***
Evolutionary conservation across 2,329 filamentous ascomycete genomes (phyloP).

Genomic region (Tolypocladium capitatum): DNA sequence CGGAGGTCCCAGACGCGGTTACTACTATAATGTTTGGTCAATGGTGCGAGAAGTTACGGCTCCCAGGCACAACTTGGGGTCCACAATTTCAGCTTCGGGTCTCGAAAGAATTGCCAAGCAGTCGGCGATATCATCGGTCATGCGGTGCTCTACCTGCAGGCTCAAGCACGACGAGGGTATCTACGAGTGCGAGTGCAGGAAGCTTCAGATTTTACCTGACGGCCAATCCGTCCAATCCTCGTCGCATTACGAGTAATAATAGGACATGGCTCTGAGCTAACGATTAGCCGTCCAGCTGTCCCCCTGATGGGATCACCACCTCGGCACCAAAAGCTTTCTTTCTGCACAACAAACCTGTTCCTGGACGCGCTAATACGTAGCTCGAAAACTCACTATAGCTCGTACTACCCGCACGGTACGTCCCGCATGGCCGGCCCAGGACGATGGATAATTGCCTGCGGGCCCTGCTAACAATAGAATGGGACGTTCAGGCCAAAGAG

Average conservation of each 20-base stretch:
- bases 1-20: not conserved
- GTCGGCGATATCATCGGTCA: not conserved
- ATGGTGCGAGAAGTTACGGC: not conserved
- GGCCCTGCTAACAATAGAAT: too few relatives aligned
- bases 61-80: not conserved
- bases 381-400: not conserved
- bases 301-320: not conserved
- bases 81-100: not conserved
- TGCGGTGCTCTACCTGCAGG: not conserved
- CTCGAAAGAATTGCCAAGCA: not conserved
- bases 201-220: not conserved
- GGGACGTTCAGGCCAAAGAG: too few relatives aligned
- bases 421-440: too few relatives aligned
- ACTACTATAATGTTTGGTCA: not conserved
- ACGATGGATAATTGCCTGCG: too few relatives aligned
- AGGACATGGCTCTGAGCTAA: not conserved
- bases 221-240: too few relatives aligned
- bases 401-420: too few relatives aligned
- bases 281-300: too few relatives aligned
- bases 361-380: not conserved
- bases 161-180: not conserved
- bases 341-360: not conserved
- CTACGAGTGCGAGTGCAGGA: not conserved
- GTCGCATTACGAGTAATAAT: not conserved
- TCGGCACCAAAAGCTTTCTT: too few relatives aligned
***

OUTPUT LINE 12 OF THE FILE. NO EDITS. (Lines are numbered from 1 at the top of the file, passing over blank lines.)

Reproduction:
- TGCGGTGCTCTACCTGCAGG: not conserved